Those on lower incomes, with no fixed abode, with additional needs or immigrants face significant challenges accessing basic, affordable and appropriate financial products. Opening a bank account without passing stringent credit checks, as well as providing numerous documents to satisfy Know Your Customer (KYC) requirements can make it near impossible for some. In a world where payments are increasingly automated, those who previously managed their money using cash, find themselves increasingly at the edge of financial society.
We have seen a huge rise in payday lenders, however whilst these companies have very positive customer net promoter scores, they are charging interest rates the likes of which have not been seen in the UK market previously. This makes it increasingly difficult for those who find themselves at the edge of financial society to manage their money, in many cases causing them to spiral into debt.
Action is required to ensure that these individuals don’t find themselves further excluded from society through a lack of access to financial products which meet their needs, whilst ensuring that the industry doesn’t develop further problems such as the recent PPI and growing package current account scandals.
Many in the UK have grown up without a basic education in financial management, and with the recent changes to pension schemes allowing individuals to withdraw up to 25 per cent of their pension tax free, this problem will only be compounded as people use their pension pots to fund essentials.
Financial education is a must for all adults, and whilst the government has taken steps to address this issue in schools, a number of generations have been missed. The banking industry should feel a responsibility to ensure that people are able to manage their money appropriately, and have access to banking products which are suitable for their incomes, which they can proactively and knowledgeably manage. Appropriate access to finances, and the ability to make payments for those on lower incomes, or with additional needs is critical as we move further into the digital age. However, with the digital age, this solving this problems should become much simpler.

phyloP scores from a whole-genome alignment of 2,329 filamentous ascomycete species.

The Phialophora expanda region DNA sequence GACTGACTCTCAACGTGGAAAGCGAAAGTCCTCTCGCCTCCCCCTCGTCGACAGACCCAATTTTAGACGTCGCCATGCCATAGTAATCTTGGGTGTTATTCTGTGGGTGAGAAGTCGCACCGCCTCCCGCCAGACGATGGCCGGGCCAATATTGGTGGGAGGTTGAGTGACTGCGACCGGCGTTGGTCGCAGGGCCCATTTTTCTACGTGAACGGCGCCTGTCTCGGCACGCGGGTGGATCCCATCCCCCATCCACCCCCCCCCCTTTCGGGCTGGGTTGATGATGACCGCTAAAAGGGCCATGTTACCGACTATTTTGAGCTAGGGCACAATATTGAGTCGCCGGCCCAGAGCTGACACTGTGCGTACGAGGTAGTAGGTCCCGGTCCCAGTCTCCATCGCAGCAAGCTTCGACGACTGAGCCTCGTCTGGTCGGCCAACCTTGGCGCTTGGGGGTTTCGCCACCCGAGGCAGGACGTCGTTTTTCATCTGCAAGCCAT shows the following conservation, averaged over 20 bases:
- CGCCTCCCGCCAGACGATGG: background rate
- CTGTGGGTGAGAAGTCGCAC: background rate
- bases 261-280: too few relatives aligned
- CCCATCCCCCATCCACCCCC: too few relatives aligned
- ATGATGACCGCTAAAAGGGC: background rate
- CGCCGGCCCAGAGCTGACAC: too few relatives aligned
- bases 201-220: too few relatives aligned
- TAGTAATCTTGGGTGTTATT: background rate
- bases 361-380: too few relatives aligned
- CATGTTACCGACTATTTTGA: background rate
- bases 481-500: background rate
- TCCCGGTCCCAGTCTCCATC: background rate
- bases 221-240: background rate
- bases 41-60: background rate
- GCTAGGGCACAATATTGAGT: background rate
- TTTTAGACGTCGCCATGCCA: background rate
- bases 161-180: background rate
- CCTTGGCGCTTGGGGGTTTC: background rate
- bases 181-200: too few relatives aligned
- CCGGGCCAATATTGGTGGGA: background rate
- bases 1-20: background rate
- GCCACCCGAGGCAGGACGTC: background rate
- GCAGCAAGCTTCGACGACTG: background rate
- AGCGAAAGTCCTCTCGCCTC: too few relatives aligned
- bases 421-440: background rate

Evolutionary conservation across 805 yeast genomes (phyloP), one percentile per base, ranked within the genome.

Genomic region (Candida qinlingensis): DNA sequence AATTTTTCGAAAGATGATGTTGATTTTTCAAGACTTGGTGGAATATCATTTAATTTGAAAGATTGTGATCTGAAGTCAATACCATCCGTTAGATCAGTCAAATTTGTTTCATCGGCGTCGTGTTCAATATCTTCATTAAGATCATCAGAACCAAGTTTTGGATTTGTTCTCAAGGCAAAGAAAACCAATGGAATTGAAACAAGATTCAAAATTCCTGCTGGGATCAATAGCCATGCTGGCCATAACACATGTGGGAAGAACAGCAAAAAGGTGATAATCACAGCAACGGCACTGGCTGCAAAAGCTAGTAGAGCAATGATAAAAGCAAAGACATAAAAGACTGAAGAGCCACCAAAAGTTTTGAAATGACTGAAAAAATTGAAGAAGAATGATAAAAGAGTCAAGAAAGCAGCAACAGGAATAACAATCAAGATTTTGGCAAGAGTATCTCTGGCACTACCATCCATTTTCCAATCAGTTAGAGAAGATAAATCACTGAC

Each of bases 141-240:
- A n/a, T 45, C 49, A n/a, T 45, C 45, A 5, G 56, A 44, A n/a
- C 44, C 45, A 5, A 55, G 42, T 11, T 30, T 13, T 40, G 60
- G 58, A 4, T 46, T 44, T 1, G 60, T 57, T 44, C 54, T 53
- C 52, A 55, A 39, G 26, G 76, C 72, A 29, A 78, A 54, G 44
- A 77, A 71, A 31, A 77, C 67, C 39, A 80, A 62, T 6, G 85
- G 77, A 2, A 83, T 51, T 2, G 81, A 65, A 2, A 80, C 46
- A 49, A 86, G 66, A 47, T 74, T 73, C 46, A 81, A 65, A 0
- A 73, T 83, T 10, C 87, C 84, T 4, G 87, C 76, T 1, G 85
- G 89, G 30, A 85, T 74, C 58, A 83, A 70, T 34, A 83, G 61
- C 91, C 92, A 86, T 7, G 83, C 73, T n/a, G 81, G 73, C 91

Addressing these challenges will not be simple, quick, or without expense. Banks are currently stretched with swathes of regulation, which is taking up the majority of their change budgets, and at a time where the majority have not been profitable, these budgets have been significantly cut. Coupled with increasing capital adequacy requirements, and low margins due to the current low interest environment, and products which are not profitable makes this a difficult problem to address.
Achieving these changes in a low cost way seems optimal, and there is much that can be learned from the provision of financial services in emerging economies such as South Africa where low cost banking via ‘basic’ mobile phone applications has seen a dramatic increase in access to banking and credit products for the poorest of these nations.
Offering an industry-wide shared service, which provides access to appropriate products, which can be easily accessed, coupled with guidance and education could be another option. If these challenges are not proactively resolved by the industry itself, then it is likely that regulation will be required to deliver it. It is time that the industry as a whole takes action to address these challenges within our society.